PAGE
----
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Collected by Leslie Nash
Harriet Tubman Monument Unveiled
In downtown Newark, NJ, a new monument honoring Harriet Tubman stands tall. The multisensory exhibit—created in partnership with Audible and the city of Newark—offers audio, visual, and tactile experiences. It replaces a statue of Christopher Columbus removed by the city in 2020. The artist, Nina Cooke John, chosen for the project after a nationwide search, created a work to be heard and touched, as well as seen.
Spearheaded by Arts and Cultural Affairs Director at the City of Newark, fayemi shakur, the abstract “Shadow of a Face” installation features a 25-foot-tall statue representing Tubman. Communitymade tiles decorate a learning wall of educational text with narrations from Newark citizens.
“People should be able to see themselves in the art around them. And most of our monuments, you know, are of white men or of times of war, very few women figures, very few Black people, people of color, and so this was an opportune time for us to think, really intentionally about how we could reimagine public art,” Shakur said.
According to legend, Tubman led runaway slaves along the Underground Railroad to nearby First Presbyterian Church, the oldest church still standing in Newark.
The One and Only Female Buffalo Soldier
You know about the Buffalo Soldiers, the all-Black units of soldiers sent out west to protect the western frontier after the Civil War. You may also have heard of Mulan as told by Disney, the fictitious Chinese woman who dressed as a man and went to war. But have you heard the story of a real, female, Buffalo Soldier?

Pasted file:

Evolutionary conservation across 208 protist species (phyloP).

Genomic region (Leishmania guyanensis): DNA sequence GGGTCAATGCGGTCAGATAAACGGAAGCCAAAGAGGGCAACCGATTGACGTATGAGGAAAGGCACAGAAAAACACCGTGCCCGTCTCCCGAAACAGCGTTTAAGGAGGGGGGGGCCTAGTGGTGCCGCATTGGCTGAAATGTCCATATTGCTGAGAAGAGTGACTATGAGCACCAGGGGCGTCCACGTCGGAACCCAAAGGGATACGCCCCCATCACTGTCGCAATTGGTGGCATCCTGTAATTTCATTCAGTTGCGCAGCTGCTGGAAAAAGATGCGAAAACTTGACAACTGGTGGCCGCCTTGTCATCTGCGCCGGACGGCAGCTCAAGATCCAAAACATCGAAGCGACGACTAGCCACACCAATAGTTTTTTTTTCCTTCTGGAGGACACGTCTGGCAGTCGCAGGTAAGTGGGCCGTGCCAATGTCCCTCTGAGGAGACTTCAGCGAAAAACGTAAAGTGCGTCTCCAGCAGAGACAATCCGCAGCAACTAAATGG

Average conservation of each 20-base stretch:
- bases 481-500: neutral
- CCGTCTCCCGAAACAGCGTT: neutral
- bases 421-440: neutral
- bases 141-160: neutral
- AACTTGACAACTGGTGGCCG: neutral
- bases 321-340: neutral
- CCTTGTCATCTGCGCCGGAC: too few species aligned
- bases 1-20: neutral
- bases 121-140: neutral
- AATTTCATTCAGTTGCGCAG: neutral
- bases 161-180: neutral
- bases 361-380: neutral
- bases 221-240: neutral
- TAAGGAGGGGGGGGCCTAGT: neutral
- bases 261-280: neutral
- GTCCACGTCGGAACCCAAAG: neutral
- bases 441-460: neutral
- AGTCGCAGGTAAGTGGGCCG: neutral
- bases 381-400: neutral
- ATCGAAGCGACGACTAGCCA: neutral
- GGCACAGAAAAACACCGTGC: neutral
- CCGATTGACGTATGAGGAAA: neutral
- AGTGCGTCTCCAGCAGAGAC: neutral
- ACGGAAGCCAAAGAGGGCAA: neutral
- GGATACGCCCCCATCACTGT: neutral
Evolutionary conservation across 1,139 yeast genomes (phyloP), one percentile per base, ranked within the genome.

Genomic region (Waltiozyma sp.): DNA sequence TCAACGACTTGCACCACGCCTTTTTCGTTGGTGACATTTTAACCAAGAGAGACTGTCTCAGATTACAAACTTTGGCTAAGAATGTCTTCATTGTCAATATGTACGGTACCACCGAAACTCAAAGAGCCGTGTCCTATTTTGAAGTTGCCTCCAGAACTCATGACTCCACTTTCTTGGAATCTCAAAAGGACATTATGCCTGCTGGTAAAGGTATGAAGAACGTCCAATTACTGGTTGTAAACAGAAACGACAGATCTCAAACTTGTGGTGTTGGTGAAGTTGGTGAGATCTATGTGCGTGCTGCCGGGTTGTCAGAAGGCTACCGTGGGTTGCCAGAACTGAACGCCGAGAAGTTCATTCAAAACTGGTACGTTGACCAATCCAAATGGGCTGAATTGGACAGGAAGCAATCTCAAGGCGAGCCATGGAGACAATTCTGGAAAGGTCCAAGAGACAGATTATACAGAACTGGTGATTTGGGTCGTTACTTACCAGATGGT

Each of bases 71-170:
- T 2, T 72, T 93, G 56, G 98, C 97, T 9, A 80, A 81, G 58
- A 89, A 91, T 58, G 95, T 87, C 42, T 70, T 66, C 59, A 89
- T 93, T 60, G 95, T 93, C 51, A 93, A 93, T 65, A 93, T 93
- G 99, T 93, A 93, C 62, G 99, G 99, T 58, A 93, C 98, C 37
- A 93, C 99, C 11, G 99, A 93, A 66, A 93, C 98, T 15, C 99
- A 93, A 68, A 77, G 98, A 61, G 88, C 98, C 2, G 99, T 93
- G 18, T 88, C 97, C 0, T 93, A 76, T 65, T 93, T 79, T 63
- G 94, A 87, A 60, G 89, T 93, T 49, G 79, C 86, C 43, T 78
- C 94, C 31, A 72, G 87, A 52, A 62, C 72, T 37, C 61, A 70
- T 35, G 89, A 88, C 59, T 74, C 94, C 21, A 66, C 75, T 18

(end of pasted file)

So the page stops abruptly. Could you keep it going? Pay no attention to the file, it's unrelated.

Cathay Williams, formerly enslaved, changed her name, disguised herself, and dressed as a man enlisted in the U.S. Army. Now mind you, the year is 1866, 80 years before President Truman signed acts for integration of race and gender in the armed forces.
Using the name William Cathay, Williams served two years on the Missouri frontier before being discovered and discharged. In an interview she said, “Only two persons—a cousin and a particular friend—members of the regiment, knew that I was a woman. They never blowed on me. They were partly the cause of my joining the army. Another reason was I wanted to make my own living and not be dependent on relations or friends.”
This trailblazer should be remembered for her courage, determination, strength, and dignity.
The First Black Female Chef Instructor at Culinary Institute of America
The Culinary Institute of America (CIA) is widely recognized as the world’s premier culinary college. The Institute was started in 1946 by two women who shared a daring vision and built the first and only school of its kind in the United States for returning World War II veterans.
The PWI (predominately white institution) saw its first Black male chef instructor in 1970. But it would take another 50 years (2020) until the CIA hired its first Black female chef instructor. That chef is U.S. Army Veteran and Food Network Chopped Champion Roshara Sanders.
The 33-year-old CIA graduate and native of Bridgeport CT teaches culinary fundamentals, and is proud to be the “first” at CIA after 75 years. Her love of cooking began at home and in high school she chose culinary as her trade. After high school, she was accepted to the CIA, but was financially unable to attend. She entered the Army, serving in Afghanistan and Iraq.
The school reached out to her and offered a scholarship to attend in 2011. Although Sanders only had one Black male instructor as a student, she says she sees a change in the school’s efforts to be more diverse. The CIA will debut a semester-long bachelor’s degree concentration in the Cuisines of Africa and its Diaspora in the Americas in 2023.